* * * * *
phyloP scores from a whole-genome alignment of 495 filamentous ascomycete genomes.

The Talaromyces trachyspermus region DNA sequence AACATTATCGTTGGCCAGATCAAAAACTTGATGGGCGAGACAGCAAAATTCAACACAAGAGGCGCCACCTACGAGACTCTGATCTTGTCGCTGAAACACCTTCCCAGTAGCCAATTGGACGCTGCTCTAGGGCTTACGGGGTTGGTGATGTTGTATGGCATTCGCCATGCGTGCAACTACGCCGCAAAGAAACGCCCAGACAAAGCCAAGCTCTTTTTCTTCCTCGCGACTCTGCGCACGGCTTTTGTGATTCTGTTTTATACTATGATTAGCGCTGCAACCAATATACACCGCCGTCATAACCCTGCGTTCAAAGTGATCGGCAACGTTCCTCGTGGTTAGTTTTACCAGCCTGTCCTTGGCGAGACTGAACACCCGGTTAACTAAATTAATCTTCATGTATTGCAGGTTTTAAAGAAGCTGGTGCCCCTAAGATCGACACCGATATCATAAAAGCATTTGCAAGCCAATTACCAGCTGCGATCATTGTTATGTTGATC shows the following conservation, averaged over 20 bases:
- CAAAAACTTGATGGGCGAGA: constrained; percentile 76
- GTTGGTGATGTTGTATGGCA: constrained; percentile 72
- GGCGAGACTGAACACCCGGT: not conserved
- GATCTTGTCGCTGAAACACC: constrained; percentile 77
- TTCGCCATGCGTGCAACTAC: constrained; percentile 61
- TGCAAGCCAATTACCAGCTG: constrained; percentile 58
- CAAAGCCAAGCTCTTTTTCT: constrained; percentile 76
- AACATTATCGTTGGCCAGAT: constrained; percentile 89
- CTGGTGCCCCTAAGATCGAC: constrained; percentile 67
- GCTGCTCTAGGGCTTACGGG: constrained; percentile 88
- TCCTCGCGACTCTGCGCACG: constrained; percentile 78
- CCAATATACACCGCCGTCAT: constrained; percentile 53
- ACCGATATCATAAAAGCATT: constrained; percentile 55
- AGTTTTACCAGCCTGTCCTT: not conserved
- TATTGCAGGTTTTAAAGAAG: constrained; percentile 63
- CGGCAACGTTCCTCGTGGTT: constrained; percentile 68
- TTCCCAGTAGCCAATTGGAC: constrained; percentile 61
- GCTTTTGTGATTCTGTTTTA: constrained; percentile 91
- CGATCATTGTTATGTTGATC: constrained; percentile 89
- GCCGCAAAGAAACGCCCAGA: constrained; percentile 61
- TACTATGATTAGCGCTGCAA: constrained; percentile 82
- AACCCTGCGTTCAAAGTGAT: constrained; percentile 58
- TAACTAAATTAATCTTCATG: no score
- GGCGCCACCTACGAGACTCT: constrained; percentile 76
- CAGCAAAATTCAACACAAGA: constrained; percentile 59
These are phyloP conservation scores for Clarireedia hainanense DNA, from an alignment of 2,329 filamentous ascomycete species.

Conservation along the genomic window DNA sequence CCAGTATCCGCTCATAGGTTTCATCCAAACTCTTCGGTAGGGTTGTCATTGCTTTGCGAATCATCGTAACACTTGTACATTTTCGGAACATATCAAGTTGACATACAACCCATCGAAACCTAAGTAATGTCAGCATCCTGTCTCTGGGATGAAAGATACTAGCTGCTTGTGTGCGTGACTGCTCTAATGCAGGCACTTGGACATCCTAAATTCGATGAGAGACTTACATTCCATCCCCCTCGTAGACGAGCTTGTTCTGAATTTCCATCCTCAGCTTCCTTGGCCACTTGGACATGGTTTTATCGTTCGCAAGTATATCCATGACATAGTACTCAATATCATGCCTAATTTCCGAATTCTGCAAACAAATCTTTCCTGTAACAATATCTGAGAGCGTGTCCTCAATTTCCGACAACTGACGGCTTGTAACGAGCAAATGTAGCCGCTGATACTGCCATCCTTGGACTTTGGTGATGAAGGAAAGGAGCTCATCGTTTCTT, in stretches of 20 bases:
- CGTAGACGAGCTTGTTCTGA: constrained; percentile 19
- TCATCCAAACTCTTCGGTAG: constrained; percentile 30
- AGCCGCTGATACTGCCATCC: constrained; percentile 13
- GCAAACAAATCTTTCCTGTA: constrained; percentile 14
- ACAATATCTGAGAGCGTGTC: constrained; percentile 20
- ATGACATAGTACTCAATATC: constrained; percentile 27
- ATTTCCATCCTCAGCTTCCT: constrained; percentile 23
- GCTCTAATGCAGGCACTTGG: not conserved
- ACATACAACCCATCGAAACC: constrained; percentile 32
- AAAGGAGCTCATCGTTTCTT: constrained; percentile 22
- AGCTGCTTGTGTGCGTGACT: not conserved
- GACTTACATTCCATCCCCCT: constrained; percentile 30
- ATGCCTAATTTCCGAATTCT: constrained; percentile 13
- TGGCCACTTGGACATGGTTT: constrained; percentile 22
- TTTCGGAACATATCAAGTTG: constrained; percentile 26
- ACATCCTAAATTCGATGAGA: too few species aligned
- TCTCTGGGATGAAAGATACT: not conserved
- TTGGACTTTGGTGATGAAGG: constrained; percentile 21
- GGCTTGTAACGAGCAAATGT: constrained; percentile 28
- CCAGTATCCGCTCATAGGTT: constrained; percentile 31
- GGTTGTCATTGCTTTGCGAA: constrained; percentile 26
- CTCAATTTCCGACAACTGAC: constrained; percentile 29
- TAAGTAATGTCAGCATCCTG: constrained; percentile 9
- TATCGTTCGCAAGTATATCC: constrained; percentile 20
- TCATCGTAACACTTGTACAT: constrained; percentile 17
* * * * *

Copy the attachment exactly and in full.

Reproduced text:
phyloP scores from a whole-genome alignment of 495 filamentous ascomycete genomes.

The Talaromyces trachyspermus region DNA sequence AACATTATCGTTGGCCAGATCAAAAACTTGATGGGCGAGACAGCAAAATTCAACACAAGAGGCGCCACCTACGAGACTCTGATCTTGTCGCTGAAACACCTTCCCAGTAGCCAATTGGACGCTGCTCTAGGGCTTACGGGGTTGGTGATGTTGTATGGCATTCGCCATGCGTGCAACTACGCCGCAAAGAAACGCCCAGACAAAGCCAAGCTCTTTTTCTTCCTCGCGACTCTGCGCACGGCTTTTGTGATTCTGTTTTATACTATGATTAGCGCTGCAACCAATATACACCGCCGTCATAACCCTGCGTTCAAAGTGATCGGCAACGTTCCTCGTGGTTAGTTTTACCAGCCTGTCCTTGGCGAGACTGAACACCCGGTTAACTAAATTAATCTTCATGTATTGCAGGTTTTAAAGAAGCTGGTGCCCCTAAGATCGACACCGATATCATAAAAGCATTTGCAAGCCAATTACCAGCTGCGATCATTGTTATGTTGATC shows the following conservation, averaged over 20 bases:
- CAAAAACTTGATGGGCGAGA: constrained; percentile 76
- GTTGGTGATGTTGTATGGCA: constrained; percentile 72
- GGCGAGACTGAACACCCGGT: not conserved
- GATCTTGTCGCTGAAACACC: constrained; percentile 77
- TTCGCCATGCGTGCAACTAC: constrained; percentile 61
- TGCAAGCCAATTACCAGCTG: constrained; percentile 58
- CAAAGCCAAGCTCTTTTTCT: constrained; percentile 76
- AACATTATCGTTGGCCAGAT: constrained; percentile 89
- CTGGTGCCCCTAAGATCGAC: constrained; percentile 67
- GCTGCTCTAGGGCTTACGGG: constrained; percentile 88
- TCCTCGCGACTCTGCGCACG: constrained; percentile 78
- CCAATATACACCGCCGTCAT: constrained; percentile 53
- ACCGATATCATAAAAGCATT: constrained; percentile 55
- AGTTTTACCAGCCTGTCCTT: not conserved
- TATTGCAGGTTTTAAAGAAG: constrained; percentile 63
- CGGCAACGTTCCTCGTGGTT: constrained; percentile 68
- TTCCCAGTAGCCAATTGGAC: constrained; percentile 61
- GCTTTTGTGATTCTGTTTTA: constrained; percentile 91
- CGATCATTGTTATGTTGATC: constrained; percentile 89
- GCCGCAAAGAAACGCCCAGA: constrained; percentile 61
- TACTATGATTAGCGCTGCAA: constrained; percentile 82
- AACCCTGCGTTCAAAGTGAT: constrained; percentile 58
- TAACTAAATTAATCTTCATG: no score
- GGCGCCACCTACGAGACTCT: constrained; percentile 76
- CAGCAAAATTCAACACAAGA: constrained; percentile 59
These are phyloP conservation scores for Clarireedia hainanense DNA, from an alignment of 2,329 filamentous ascomycete species.

Conservation along the genomic window DNA sequence CCAGTATCCGCTCATAGGTTTCATCCAAACTCTTCGGTAGGGTTGTCATTGCTTTGCGAATCATCGTAACACTTGTACATTTTCGGAACATATCAAGTTGACATACAACCCATCGAAACCTAAGTAATGTCAGCATCCTGTCTCTGGGATGAAAGATACTAGCTGCTTGTGTGCGTGACTGCTCTAATGCAGGCACTTGGACATCCTAAATTCGATGAGAGACTTACATTCCATCCCCCTCGTAGACGAGCTTGTTCTGAATTTCCATCCTCAGCTTCCTTGGCCACTTGGACATGGTTTTATCGTTCGCAAGTATATCCATGACATAGTACTCAATATCATGCCTAATTTCCGAATTCTGCAAACAAATCTTTCCTGTAACAATATCTGAGAGCGTGTCCTCAATTTCCGACAACTGACGGCTTGTAACGAGCAAATGTAGCCGCTGATACTGCCATCCTTGGACTTTGGTGATGAAGGAAAGGAGCTCATCGTTTCTT, in stretches of 20 bases:
- CGTAGACGAGCTTGTTCTGA: constrained; percentile 19
- TCATCCAAACTCTTCGGTAG: constrained; percentile 30
- AGCCGCTGATACTGCCATCC: constrained; percentile 13
- GCAAACAAATCTTTCCTGTA: constrained; percentile 14
- ACAATATCTGAGAGCGTGTC: constrained; percentile 20
- ATGACATAGTACTCAATATC: constrained; percentile 27
- ATTTCCATCCTCAGCTTCCT: constrained; percentile 23
- GCTCTAATGCAGGCACTTGG: not conserved
- ACATACAACCCATCGAAACC: constrained; percentile 32
- AAAGGAGCTCATCGTTTCTT: constrained; percentile 22
- AGCTGCTTGTGTGCGTGACT: not conserved
- GACTTACATTCCATCCCCCT: constrained; percentile 30
- ATGCCTAATTTCCGAATTCT: constrained; percentile 13
- TGGCCACTTGGACATGGTTT: constrained; percentile 22
- TTTCGGAACATATCAAGTTG: constrained; percentile 26
- ACATCCTAAATTCGATGAGA: too few species aligned
- TCTCTGGGATGAAAGATACT: not conserved
- TTGGACTTTGGTGATGAAGG: constrained; percentile 21
- GGCTTGTAACGAGCAAATGT: constrained; percentile 28
- CCAGTATCCGCTCATAGGTT: constrained; percentile 31
- GGTTGTCATTGCTTTGCGAA: constrained; percentile 26
- CTCAATTTCCGACAACTGAC: constrained; percentile 29
- TAAGTAATGTCAGCATCCTG: constrained; percentile 9
- TATCGTTCGCAAGTATATCC: constrained; percentile 20
- TCATCGTAACACTTGTACAT: constrained; percentile 17